• Hi Lunged,
      Thank you for your reply.
      I am not getting “try to connect anyway : VGA” option after Fall creators update.
      Earlier this solution was working fine.

    • This looks to be the right path, but doesn’t work if you already have a second monitor and are looking to add a third. (“projecting display” only gets you up to 2, it seems like.)

    • I’m able to setup my TV as a third monitor using the steps from the article. I have the latest update to Windows 10. The screens are a bit different looking, but works exactly as described.

      Chrome however does max out my i5 cpu when doing this.

  2. The author of this guide has a software that is allowing him/her to see this setting… if you get a stock win 10 pc with google chrome and google cast installed, it will not show.

  3. I’d like to someone make an app for the PC that will work as an HDMI emulator and install to windows as a 2nd screen, but be “native” to windows as a monitor. It would also have an audio device associated with it for the “HDMI” connection, so would allow you to cast both the screen AND the audio to the TV w/out having a little pre-echo from the computer.

  4. If you don’t show a screen grab for every step, why bother? Windows would never add a second ‘make believe’ monitor after pushing ‘detect’ where do you get this stuff? It didn’t do anything you said…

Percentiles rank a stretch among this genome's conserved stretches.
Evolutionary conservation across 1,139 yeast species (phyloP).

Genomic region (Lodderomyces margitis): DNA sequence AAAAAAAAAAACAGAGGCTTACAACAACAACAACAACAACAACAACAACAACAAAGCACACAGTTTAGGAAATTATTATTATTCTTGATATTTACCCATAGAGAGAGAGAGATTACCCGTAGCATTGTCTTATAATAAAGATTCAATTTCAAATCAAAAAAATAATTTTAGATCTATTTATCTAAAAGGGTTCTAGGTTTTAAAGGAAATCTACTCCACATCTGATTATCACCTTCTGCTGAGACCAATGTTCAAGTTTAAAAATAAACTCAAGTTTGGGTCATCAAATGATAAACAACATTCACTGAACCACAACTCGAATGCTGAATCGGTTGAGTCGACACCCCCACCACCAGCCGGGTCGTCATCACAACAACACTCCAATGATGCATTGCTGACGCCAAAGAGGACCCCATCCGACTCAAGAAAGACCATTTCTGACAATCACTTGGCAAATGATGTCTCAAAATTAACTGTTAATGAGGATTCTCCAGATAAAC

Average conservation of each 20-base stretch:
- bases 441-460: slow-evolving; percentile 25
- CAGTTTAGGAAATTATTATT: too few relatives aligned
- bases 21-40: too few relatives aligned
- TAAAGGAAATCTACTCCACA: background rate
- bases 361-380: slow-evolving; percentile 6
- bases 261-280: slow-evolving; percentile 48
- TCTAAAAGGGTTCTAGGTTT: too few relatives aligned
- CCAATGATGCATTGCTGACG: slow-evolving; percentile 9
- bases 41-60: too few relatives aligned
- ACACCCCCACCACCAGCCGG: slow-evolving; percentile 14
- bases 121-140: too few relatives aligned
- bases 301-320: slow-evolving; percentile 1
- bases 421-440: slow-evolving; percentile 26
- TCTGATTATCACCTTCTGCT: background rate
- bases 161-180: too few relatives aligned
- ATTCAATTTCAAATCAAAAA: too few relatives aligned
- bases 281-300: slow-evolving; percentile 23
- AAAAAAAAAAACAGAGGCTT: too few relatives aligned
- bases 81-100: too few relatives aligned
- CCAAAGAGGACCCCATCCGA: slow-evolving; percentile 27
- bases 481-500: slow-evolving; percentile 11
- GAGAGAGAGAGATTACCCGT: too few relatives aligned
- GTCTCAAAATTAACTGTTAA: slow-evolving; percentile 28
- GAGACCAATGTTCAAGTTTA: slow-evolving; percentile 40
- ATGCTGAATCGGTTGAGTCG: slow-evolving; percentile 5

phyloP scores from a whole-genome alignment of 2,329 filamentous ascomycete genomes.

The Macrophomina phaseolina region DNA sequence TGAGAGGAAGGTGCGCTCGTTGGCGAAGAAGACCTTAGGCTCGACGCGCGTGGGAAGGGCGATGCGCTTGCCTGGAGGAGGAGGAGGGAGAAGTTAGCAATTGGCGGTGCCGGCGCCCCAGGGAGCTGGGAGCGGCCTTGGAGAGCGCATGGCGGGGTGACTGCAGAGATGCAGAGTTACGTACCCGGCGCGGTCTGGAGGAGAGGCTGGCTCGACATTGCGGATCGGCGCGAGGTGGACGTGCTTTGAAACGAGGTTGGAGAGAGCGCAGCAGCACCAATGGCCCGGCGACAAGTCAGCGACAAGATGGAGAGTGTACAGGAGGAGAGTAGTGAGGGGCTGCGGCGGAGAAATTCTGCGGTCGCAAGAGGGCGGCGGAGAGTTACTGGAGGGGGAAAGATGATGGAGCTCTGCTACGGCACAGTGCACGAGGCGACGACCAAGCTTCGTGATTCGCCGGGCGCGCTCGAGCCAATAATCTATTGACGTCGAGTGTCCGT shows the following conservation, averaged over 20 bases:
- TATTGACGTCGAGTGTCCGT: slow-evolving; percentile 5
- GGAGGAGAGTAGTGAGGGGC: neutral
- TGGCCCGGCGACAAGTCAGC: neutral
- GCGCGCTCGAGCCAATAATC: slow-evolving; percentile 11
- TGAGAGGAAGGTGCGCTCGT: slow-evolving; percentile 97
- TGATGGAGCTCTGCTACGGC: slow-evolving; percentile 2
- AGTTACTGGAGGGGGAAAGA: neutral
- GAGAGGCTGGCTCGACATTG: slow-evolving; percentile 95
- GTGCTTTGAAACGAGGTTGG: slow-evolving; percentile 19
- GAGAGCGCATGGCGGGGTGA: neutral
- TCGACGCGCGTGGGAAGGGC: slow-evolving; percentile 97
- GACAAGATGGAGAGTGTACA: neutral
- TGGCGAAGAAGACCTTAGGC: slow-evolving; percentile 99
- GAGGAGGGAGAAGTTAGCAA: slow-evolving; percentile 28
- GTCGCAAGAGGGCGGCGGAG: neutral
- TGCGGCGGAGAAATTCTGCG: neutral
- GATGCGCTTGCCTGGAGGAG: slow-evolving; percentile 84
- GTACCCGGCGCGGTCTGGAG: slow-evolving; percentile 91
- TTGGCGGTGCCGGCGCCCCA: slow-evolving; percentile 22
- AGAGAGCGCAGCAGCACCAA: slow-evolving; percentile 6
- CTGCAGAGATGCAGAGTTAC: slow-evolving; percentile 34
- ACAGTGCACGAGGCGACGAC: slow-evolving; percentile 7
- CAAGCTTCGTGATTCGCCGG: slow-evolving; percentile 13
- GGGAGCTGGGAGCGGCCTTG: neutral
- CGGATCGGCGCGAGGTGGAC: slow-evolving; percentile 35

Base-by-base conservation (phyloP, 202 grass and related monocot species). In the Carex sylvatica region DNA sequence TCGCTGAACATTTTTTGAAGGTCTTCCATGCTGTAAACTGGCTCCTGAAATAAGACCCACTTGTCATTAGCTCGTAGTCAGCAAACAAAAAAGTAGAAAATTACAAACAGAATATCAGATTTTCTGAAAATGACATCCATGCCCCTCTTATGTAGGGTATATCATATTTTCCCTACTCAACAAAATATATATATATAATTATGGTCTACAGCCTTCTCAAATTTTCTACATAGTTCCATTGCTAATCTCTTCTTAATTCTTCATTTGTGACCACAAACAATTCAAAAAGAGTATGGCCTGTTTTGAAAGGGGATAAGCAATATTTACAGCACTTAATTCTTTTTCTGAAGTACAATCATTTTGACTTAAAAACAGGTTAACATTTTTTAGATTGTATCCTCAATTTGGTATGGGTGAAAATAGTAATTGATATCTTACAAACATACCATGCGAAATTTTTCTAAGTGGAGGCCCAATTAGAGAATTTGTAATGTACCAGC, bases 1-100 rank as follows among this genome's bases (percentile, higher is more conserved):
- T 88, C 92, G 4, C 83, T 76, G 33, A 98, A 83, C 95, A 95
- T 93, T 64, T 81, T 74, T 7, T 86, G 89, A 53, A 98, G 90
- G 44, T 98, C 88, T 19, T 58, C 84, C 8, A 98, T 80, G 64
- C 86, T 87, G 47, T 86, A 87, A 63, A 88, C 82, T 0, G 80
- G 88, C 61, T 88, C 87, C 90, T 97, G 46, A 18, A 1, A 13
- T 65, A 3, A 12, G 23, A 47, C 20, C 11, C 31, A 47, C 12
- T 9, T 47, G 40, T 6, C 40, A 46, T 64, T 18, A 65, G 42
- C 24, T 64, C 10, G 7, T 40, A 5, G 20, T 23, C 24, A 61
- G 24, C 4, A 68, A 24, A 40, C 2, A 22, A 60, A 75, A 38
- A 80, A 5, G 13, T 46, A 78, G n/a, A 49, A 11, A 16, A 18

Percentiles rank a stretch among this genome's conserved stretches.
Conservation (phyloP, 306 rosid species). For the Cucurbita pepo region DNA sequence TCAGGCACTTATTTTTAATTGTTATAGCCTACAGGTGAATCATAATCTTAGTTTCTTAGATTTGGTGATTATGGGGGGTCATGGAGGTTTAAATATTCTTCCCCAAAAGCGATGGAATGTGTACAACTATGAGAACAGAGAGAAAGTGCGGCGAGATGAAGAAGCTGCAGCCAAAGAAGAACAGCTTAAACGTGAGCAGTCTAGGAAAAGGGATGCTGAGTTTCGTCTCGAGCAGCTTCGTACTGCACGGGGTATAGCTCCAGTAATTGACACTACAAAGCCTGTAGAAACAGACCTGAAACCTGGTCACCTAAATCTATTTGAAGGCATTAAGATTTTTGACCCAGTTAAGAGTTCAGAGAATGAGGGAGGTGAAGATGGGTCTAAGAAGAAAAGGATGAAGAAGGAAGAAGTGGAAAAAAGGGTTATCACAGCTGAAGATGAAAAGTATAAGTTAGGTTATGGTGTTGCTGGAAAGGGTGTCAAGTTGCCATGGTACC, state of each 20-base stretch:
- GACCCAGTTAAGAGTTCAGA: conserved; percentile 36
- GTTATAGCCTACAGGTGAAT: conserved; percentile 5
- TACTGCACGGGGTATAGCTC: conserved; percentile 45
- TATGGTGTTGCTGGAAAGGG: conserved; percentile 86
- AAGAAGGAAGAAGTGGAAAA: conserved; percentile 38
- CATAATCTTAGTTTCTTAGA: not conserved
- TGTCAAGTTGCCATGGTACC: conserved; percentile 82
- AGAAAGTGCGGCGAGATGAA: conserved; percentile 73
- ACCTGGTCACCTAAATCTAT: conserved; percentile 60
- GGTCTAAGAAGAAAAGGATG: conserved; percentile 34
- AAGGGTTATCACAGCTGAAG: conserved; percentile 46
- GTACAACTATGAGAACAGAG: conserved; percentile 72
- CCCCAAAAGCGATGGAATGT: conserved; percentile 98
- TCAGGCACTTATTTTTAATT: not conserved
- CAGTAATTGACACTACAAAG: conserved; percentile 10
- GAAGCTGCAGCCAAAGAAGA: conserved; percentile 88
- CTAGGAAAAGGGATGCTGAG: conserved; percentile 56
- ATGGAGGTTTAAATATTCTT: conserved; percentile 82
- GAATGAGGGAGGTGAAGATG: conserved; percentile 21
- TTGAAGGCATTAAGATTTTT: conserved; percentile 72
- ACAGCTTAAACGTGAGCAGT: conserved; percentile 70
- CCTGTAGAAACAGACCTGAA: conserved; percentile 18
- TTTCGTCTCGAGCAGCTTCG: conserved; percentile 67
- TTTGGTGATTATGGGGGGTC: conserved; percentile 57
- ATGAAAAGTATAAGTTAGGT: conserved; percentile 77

• Yes, genuine. As in not pirated. Which happens, a lot. But plenty of people still purchase their copy genuinely.

    • only a fool trade time for money (looking for alternatives of Windows programs on their OS)

  5. This is useful, except that when I try to detect another monitor (on Windows 10), it says “Didn’t detect another display,” but it does not give me the 2nd monitor box you show in step 1. Any ideas why that wouldn’t appear? Do I need to toggle a setting somewhere for that to appear?

    • Go to Control Panel and click on “Adjust screen resolution” under the “Appearance and Personalization” heading and then do the detection.

    • I took aailer’s advice but went in a different direction.

      In Control Panel I clicked on “Appearances and Pesonalization”.
      Then “Display”.
      On the left hand Side click on “Project to a Second Screen”.
      A menu will pop up on the left hand side of the screen Click “Extend”.

      This took me back to Display under the settings app, the second screenshot from the article. I was able to then follow the steps in the article up to the point where you actually cast.

      When casting click on your cast extension.
      Click on the drop down “Cast to”
      Click “Cast Desktop”
      Choose your Chromecast name
      The final screenshot in the article should pop up. And you can “share” your desktop to screen 2.

    • Same here. When I find “Project to a second screen”, the choice of “Extend” (or any other for that matter) doesn’t seem to do anything. No new window opens. The only change I can get to happen from here is to click “Second screen only” which brings up the Keep/Revert changes countdown as though the display has been changed to another screen but in actuality it’s still showing on my original screen. No phantom monitor is created in the Display menu (which is never brought up by my selection).